‘A Serious Man’ is, in fact, not very serious at all. It is a serious movie, but at times, it can be incredibly funny. In fact, in terms for follow ups to their own films, I’d put it closer to ‘Burn After Reading’ than ‘No Country for Old Men’. It is pretty funny in parts, but having said that, the humour comes from the gravity of the situations. Fazil wrote about the Jewishness of the film, but for my part, I don’t know how important that is. As in, I don’t know whether you have to be a Jew to enjoy it. Having said that, I do wonder whether they overdid it a bit on the symbolism and content. If ever there is a filmmaker (team) that celebrates Judaism to the point of making it a central figure of their films, it’ll be the Coen brothers. And if ever there is a film that doesn’t merely touch upon, but gave the Jewish principles a bear’s hug (or at least takes a very unrelenting look at them), then ‘A Serious Man’ may well be one of the main contenders for the prize.
We follow a man named Larry Gopnik (Michael Stuhlbarg), a man who lives what appears to be the perfect American dream. He is a part of the typical nuclear families that is presented as ideal at the time (the 60s), the owner of a lovely car and an even lovelier suburban house straight out of the American dream factory, and he has the respectable job of being a college professor of physics. His children all attend the local Jewish school, so that they are able to be schooled in the proper way, so to speak, while he himself appears to be on the cusp of being promoted. Life seems to be perfect, right? Wrong.
The American Dream very quickly becomes one that even the young female horses after sunset (i.e. nightmares) have nightmares about. Though his son is enrolled in a Jewish school, he is involved in the very unJewish (and un-religious, for that matter) activity of smoking pot. This doesn’t quite compare (or does it?) to his daughter Sarah, who believes that the only way ahead in life is to be hankering her father for a nose job. His brother, Arthur (Richard Kind), is something of a mental wreck, having lost his home and job, and lives with them obtrusively. He has a Korean student at his college who is willing to bribe Larry so that he’ll get a decent mark for an important test. Worst of all, his wife Judith (Sari Lennick) wants out of their marriage in order to shack up (that sounds vulgar, but as I’m writing this, it sounded so funny in my head it made me laugh, so I’m putting it in here) with their family friend, Sy Ableman (Fred Melamed). It’s all quite bewildering for our Larry here, and unfortunately, he couldn’t quite make the head and tail of it.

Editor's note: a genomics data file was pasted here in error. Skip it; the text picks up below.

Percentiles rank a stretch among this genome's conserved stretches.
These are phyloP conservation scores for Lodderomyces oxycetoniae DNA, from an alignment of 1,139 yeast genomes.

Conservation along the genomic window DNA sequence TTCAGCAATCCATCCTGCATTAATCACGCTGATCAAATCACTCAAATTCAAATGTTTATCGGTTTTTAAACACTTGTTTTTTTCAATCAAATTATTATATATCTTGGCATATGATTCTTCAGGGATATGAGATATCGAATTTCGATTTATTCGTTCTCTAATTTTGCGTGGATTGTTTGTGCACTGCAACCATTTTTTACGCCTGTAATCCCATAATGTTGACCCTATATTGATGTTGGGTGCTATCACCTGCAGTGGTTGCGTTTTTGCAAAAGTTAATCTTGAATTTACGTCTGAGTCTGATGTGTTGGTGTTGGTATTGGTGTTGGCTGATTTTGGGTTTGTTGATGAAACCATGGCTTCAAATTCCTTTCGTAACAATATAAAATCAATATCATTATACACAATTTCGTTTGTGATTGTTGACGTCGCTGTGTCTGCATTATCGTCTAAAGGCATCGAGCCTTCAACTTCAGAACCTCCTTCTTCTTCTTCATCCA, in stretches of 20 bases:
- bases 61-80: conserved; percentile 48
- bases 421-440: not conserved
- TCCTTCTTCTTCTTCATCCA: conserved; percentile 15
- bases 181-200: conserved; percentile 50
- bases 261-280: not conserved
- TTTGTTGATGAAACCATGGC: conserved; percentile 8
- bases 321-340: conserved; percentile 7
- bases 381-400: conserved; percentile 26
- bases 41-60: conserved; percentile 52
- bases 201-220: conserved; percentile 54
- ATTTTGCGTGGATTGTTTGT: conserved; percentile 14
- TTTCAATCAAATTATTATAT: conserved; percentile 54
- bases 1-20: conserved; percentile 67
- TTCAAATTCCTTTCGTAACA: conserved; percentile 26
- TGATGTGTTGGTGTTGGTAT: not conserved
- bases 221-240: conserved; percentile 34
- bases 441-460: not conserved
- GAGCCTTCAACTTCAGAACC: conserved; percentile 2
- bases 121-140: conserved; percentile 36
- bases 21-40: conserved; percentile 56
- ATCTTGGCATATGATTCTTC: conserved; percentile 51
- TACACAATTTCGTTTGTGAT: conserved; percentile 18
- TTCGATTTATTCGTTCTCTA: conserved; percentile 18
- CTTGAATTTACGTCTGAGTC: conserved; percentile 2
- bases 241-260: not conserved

And for the most part, that was pretty much the experience that I had watching this film as well: I couldn’t quite place my finger on the film itself. Most films have an easily identifiable cause-and-effect system at work, but here, ‘A Serious Man’ seems to try to break away from that particular structure, at least on this small level. Things just happen to Larry, and he doesn’t know why. There is a clear link to God’s treatment of Job in the Book of Job, but if anything, it may well prove that even religious texts doesn’t automatically make for fine cinematic adaptations (not that it hasn’t been done before). Things just happen to Larry, and he doesn’t know why.